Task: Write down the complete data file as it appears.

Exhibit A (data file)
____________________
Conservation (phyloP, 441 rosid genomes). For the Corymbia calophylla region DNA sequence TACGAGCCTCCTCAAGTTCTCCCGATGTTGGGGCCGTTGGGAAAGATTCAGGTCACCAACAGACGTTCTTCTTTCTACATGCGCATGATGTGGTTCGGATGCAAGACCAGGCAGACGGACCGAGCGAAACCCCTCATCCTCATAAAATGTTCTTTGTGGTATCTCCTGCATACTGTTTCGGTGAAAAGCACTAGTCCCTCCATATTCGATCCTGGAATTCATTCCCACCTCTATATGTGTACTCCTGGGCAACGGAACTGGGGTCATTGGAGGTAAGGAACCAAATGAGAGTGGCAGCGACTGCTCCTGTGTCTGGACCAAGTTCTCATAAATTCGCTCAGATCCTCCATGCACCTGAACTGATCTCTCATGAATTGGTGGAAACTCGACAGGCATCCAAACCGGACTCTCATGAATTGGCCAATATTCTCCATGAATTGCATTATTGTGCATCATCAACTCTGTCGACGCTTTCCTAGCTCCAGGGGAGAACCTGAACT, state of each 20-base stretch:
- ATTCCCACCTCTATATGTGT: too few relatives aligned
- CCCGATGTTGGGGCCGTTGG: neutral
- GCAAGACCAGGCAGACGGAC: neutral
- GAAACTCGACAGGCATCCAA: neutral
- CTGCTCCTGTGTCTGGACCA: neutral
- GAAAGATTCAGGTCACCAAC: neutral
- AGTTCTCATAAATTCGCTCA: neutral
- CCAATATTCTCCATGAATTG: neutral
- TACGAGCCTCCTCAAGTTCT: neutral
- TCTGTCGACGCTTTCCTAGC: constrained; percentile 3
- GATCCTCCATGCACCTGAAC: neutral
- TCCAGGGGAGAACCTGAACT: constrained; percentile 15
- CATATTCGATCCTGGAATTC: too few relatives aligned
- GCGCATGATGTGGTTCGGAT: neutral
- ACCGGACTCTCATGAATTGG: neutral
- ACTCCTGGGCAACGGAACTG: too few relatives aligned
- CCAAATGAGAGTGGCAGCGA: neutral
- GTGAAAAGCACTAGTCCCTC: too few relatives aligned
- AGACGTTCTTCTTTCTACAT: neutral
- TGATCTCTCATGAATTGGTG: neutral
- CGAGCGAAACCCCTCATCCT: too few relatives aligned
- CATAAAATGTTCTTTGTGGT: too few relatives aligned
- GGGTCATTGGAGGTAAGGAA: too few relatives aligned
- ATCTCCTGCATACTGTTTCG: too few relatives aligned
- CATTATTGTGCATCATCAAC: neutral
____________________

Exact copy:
Conservation (phyloP, 441 rosid genomes). For the Corymbia calophylla region DNA sequence TACGAGCCTCCTCAAGTTCTCCCGATGTTGGGGCCGTTGGGAAAGATTCAGGTCACCAACAGACGTTCTTCTTTCTACATGCGCATGATGTGGTTCGGATGCAAGACCAGGCAGACGGACCGAGCGAAACCCCTCATCCTCATAAAATGTTCTTTGTGGTATCTCCTGCATACTGTTTCGGTGAAAAGCACTAGTCCCTCCATATTCGATCCTGGAATTCATTCCCACCTCTATATGTGTACTCCTGGGCAACGGAACTGGGGTCATTGGAGGTAAGGAACCAAATGAGAGTGGCAGCGACTGCTCCTGTGTCTGGACCAAGTTCTCATAAATTCGCTCAGATCCTCCATGCACCTGAACTGATCTCTCATGAATTGGTGGAAACTCGACAGGCATCCAAACCGGACTCTCATGAATTGGCCAATATTCTCCATGAATTGCATTATTGTGCATCATCAACTCTGTCGACGCTTTCCTAGCTCCAGGGGAGAACCTGAACT, state of each 20-base stretch:
- ATTCCCACCTCTATATGTGT: too few relatives aligned
- CCCGATGTTGGGGCCGTTGG: neutral
- GCAAGACCAGGCAGACGGAC: neutral
- GAAACTCGACAGGCATCCAA: neutral
- CTGCTCCTGTGTCTGGACCA: neutral
- GAAAGATTCAGGTCACCAAC: neutral
- AGTTCTCATAAATTCGCTCA: neutral
- CCAATATTCTCCATGAATTG: neutral
- TACGAGCCTCCTCAAGTTCT: neutral
- TCTGTCGACGCTTTCCTAGC: constrained; percentile 3
- GATCCTCCATGCACCTGAAC: neutral
- TCCAGGGGAGAACCTGAACT: constrained; percentile 15
- CATATTCGATCCTGGAATTC: too few relatives aligned
- GCGCATGATGTGGTTCGGAT: neutral
- ACCGGACTCTCATGAATTGG: neutral
- ACTCCTGGGCAACGGAACTG: too few relatives aligned
- CCAAATGAGAGTGGCAGCGA: neutral
- GTGAAAAGCACTAGTCCCTC: too few relatives aligned
- AGACGTTCTTCTTTCTACAT: neutral
- TGATCTCTCATGAATTGGTG: neutral
- CGAGCGAAACCCCTCATCCT: too few relatives aligned
- CATAAAATGTTCTTTGTGGT: too few relatives aligned
- GGGTCATTGGAGGTAAGGAA: too few relatives aligned
- ATCTCCTGCATACTGTTTCG: too few relatives aligned
- CATTATTGTGCATCATCAAC: neutral